The fungus invades the nail bed under the nail, beginning at the distal portion (the hyponychium) and gradually growing inward toward the nail matrix at the base of the nail.2,9 The infection can also enter via the lateral folds on the side of the nail. As the infection spreads, the associated inflammation worsens. This can result in onycholysis, or separation of the nail from the nail bed. The fungal infection also results in thickening of the tissue under the nail, the subungual tissue and will often appear as yellow and “crumbly”. This thickened tissue serves as a breeding ground for bacteria and molds, resulting in the typical yellow or brown appearance.10
The chart above depicts the appearance of a distal fungus infection of the toenail with lateral entry. The affected portion of the nail is thickened and yellow-brown in color, with irregular erosion of the nail tip. If left untreated, the infection is likely to spread throughout the entire nail.
Proximal subungual onychomycosis
Proximal subungual onychomycosis (PSO) is a relatively uncommon form of nail fungus in the general population. As opposed to distal nail infections, proximal toenail fungus starts near the cuticle, invades the newly formed nail, and grows outward toward the tip of the nail. The fungus Trichophyton rubrum is also the most common agent responsible for proximal nail infections, although the association with concurrent athlete’s foot is not as strong. Proximal fungal infection can be seen in the setting of trauma (damage) to the cuticle or proximal nail.11 Unlike distal toenail fungus infections, the surface of the nail usually remains smooth and regular. However, because the infection involves the proximal nail near the matrix, or source of new nail tissue, severe proximal fungal infections have the potential to destroy the entire nail unit.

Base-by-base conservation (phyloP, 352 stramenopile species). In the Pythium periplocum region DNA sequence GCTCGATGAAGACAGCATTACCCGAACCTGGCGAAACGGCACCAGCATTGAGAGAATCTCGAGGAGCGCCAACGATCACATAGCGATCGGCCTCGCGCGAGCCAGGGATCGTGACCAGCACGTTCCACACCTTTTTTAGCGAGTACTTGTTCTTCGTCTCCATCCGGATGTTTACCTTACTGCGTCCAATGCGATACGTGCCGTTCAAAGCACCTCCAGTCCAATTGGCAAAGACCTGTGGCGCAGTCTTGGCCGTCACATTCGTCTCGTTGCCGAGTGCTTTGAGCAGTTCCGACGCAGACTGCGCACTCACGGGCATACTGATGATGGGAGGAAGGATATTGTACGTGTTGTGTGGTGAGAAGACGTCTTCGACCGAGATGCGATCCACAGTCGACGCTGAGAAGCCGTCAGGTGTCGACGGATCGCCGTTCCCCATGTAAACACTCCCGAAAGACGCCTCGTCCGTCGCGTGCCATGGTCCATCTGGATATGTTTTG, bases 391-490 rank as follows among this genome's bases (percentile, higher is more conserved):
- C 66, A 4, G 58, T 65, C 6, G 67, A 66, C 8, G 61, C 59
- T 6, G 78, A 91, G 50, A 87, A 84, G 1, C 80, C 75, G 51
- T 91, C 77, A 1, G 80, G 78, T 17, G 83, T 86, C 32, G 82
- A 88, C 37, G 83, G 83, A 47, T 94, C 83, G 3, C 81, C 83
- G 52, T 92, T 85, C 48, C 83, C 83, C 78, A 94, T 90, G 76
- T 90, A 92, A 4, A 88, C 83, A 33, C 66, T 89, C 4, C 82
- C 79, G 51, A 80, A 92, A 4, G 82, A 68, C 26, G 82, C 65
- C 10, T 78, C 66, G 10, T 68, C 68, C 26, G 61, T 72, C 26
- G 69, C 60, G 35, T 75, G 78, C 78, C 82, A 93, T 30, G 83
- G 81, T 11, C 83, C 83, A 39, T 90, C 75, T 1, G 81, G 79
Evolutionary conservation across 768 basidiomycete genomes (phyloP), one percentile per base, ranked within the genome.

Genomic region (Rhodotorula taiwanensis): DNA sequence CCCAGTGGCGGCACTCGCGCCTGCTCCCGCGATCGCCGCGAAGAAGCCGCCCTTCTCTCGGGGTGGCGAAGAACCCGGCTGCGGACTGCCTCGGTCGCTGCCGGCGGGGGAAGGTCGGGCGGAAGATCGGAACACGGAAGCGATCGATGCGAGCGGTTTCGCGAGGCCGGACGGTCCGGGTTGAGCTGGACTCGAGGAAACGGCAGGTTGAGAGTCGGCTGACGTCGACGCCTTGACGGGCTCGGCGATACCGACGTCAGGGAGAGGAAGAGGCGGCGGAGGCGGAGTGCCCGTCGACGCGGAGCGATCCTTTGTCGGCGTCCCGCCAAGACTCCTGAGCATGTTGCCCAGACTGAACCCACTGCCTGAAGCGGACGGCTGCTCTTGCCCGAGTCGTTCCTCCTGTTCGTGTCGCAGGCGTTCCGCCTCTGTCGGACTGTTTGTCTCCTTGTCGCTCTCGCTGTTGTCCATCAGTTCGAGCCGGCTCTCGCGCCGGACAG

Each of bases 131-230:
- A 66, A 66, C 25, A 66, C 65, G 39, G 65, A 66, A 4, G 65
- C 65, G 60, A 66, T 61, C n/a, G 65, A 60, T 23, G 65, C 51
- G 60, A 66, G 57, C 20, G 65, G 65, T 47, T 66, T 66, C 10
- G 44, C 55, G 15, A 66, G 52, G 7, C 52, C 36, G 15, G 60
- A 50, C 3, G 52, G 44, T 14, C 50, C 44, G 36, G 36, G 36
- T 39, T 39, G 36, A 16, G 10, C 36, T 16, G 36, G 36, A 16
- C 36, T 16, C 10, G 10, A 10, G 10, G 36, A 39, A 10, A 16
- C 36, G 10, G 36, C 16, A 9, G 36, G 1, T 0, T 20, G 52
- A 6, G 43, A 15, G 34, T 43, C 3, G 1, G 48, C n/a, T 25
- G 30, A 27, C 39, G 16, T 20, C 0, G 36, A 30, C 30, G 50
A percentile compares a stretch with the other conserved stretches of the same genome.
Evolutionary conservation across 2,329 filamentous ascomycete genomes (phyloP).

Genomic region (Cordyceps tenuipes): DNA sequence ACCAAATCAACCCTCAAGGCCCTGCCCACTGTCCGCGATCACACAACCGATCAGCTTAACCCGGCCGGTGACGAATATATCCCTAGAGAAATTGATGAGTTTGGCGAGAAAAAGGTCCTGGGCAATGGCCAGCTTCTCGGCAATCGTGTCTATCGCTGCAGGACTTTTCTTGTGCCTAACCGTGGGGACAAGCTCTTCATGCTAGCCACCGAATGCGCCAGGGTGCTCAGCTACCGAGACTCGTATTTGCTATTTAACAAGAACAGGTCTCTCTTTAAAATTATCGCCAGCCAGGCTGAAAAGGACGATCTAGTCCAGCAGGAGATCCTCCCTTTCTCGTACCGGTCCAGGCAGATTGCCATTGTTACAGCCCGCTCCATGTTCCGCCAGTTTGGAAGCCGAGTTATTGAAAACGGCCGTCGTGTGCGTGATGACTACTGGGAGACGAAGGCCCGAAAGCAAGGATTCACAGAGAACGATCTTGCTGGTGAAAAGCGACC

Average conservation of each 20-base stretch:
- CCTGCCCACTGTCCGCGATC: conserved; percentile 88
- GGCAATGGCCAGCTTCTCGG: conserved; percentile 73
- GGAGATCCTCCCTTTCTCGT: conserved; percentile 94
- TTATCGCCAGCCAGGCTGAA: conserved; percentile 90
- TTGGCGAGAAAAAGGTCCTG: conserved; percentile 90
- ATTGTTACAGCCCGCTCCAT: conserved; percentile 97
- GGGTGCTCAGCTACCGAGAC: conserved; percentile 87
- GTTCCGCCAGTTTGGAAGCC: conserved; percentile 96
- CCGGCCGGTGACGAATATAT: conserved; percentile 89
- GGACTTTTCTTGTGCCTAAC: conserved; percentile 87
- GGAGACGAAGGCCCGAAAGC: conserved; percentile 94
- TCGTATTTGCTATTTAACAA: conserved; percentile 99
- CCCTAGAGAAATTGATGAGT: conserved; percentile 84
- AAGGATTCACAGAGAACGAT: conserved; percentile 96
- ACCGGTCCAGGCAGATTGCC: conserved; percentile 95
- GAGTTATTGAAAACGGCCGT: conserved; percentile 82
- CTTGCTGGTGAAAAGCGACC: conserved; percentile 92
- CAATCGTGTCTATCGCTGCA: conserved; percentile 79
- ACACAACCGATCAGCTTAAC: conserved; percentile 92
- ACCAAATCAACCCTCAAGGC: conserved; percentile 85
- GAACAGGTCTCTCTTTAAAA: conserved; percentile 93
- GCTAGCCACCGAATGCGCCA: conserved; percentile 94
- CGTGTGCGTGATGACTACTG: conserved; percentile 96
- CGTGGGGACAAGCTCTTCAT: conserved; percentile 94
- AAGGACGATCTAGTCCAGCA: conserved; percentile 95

While proximal nail fungus infections are uncommon in the general population, they are seen commonly in patients with HIV/AIDS. In one study of patients with both AIDS and onychomycosis, nearly all (88.7%) had the proximal subungual subtype.12 The association is so strong that many doctors consider proximal nail fungus infection as an early sign of HIV infection, especially in younger patients. PSO can also occur in those who have other factors that lead to a compromised immune system, such as diabetics and those taking antibiotics over long periods.
The above table depicts proximal fungal infection in a toenail. An area of whitish or yellowish discoloration develops in the proximal nail in the region of the lunula (half-moon). The nail remains fairly thin and regular.
White superficial onychomycosis
White superficial onychomycosis (WSO) accounts for approximately 10% of nail fungus cases.9 The most common causative agent is a fungus called Trichophyton mentagrophytes var interdigitale. These fungi directly invade the superficial layers of the nail. Because the infection predominantly involves the superficial nail and not the underlying connective tissue, the degree of associated inflammation is relatively mild.7